She did not much like parties, Elizabeth said. Miss Kilman opened her mouth, slightly projected her chin, and swallowed down the last inches of the chocolate éclair, then wiped her fingers, and washed the tea round in her cup.
Mrs Dalloway, Virginia Woolf
Virginia Woolf's beautiful Mrs Dalloway is a powerful examination of the human psyche. The story is told through various streams of consciousness; we read each thought that passes through the characters' minds - the mundane, profound and everything in between. It's the small, everyday moments and insecurities in the novel that I find fascinating. We form an affinity with the characters as we join them on a hot June day; shopping, meeting old friends, throwing a party or, in the case of Miss Kilman above, 'necking' a chocolate éclair.
I love French patisserie, but haven't ventured into baking it very often. However, I recently spent a truly lovely weekend in France with a group of friends; we rented a huge house in the Normandy countryside and spent three days making food, sitting in our enormous garden and drinking good wine.
Eating artichokes and hollandaise
With 12 people in the house, I vowed to try a couple of French recipes that were new for me - including one I've been planning for a while (but have never had enough guests around to justify): a croquembouche. It was a hit - despite a good few hours of baking and a couple of caramel burns!
Chocolate, lavender and vanilla croquembouche
And, pleasingly, I turned the leftovers into three delicious chocolate éclairs the next day. If you'd like to skip the croquembouche step and head straight for the éclairs, the recipe is below.
2 egg yolks
60g caster sugar
30g plain flour
50g dark chocolate
2 disposable piping bags
2 baking trays
1. Preheat your oven to 180C. To make the pastry, place the butter and water in a large saucepan over a medium heat. Heat until the butter has melted and the water is simmering, then sieve the flour into the pan and beat the mixture together until it forms a thick paste. Continue to cook for a minute (which will ensure the pastry doesn't taste too floury) and set the pan aside to cool.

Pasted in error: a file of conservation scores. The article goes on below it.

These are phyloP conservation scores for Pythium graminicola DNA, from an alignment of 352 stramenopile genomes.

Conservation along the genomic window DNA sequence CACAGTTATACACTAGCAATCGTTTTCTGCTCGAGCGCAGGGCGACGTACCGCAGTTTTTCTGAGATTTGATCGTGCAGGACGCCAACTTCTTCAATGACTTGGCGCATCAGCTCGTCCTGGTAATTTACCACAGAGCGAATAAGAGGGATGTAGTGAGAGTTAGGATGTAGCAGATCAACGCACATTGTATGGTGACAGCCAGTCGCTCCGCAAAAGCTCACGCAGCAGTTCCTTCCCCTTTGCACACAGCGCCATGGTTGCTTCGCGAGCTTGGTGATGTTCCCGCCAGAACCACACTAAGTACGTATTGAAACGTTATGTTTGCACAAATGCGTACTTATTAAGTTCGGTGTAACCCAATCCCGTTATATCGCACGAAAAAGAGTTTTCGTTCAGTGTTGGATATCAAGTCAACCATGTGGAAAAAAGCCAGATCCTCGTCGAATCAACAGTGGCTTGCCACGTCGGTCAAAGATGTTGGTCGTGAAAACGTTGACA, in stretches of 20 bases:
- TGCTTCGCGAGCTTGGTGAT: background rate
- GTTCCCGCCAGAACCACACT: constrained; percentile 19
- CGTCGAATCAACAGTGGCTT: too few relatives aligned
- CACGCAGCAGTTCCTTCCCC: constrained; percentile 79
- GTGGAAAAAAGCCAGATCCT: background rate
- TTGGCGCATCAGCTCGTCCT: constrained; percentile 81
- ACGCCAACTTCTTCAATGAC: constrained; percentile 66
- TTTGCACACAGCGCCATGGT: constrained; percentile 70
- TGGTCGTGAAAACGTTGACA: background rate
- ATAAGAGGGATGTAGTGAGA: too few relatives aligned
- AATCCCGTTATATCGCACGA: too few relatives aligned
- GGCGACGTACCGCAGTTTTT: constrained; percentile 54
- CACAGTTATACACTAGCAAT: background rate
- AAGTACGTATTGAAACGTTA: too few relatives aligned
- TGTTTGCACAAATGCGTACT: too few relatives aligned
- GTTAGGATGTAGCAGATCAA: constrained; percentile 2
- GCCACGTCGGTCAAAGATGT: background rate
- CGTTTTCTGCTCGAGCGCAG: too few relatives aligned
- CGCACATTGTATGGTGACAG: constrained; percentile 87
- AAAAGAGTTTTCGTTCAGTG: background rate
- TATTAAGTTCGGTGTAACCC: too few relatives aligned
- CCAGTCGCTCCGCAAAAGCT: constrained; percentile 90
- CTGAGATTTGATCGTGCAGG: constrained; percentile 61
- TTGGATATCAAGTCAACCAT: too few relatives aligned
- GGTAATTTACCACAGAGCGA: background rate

2. Add an egg to the cooled mixture, beating very well before adding the second egg. The dough should form a thick and glossy mixture that drops from a wooden spoon. Transfer the dough into one of the piping bags, and snip the end off to create a 1cm hole. Line the baking trays with greaseproof paper and flick some water onto the sheets. Pipe 10cm lines of the choux dough onto the paper (about 2cm wide), allowing space for the éclairs to double in size.
3. Bake the éclairs for 15 minutes, until risen and golden brown. Remove the tray from the oven, and poke a small hole in the end of each pastry with a small knife. Place the tray back in the oven for five minutes, to dry out the insides. Place the éclairs on a wire rack to cool.
4. While the éclairs are baking, you can start to prepare the crème pâtissière for the filling. Place the milk in a large saucepan with the split vanilla pod, and bring to a slow simmer over a medium heat. Whisk the egg yolks and sugar together in the mixing bowl until pale and creamy, and then mix in the flour. Slowly sieve the milk into the bowl, whisk thoroughly and pour the liquid back into the washed-out saucepan.
5. Cook the mixture over a low heat for around 7 minutes, stirring continuously, until thick and glossy. Cover with cling film, pressed right onto the surface of the crème pâtissière to prevent it forming a skin. Leave it to cool in the fridge.
6. Transfer the cooled crème pâtissière into the second piping bag and snip a small hole in the end. Fill each éclair through the hole in the end.
7. Finally, melt the chocolate over a bain-marie. Allow to cool a little and then dip each éclair, top side down, into the chocolate. Shake slightly to get rid of the excess chocolate and place on the wire rack until the chocolate sets. Serve with a cup of tea.